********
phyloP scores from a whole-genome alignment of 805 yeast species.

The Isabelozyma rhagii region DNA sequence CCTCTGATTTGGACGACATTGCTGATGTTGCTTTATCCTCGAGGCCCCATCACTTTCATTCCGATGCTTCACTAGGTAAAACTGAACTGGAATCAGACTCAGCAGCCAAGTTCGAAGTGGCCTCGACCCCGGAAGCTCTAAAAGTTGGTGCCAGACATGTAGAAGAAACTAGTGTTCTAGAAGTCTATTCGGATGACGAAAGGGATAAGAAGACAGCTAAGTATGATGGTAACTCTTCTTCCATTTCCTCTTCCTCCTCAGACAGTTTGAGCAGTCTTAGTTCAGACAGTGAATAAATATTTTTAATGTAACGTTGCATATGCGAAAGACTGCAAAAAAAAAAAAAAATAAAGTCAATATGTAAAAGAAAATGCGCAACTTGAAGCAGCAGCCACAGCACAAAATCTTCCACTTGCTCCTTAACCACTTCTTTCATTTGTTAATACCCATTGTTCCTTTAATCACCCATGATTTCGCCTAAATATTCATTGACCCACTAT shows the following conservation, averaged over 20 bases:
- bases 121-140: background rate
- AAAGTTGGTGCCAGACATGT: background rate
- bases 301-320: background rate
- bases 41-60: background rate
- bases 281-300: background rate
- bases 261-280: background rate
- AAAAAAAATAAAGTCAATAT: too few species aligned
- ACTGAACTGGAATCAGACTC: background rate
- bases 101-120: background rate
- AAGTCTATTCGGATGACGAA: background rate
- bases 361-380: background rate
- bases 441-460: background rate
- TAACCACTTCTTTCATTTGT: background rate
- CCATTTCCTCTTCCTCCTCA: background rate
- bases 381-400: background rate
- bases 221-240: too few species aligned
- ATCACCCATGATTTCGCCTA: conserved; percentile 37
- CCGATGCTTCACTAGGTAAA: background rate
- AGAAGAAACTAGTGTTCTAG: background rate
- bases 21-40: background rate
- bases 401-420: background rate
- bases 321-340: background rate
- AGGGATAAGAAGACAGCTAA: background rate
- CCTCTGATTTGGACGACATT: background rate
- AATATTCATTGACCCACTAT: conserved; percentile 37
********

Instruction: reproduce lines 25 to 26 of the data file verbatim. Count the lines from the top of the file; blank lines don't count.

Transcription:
- AGGGATAAGAAGACAGCTAA: background rate
- CCTCTGATTTGGACGACATT: background rate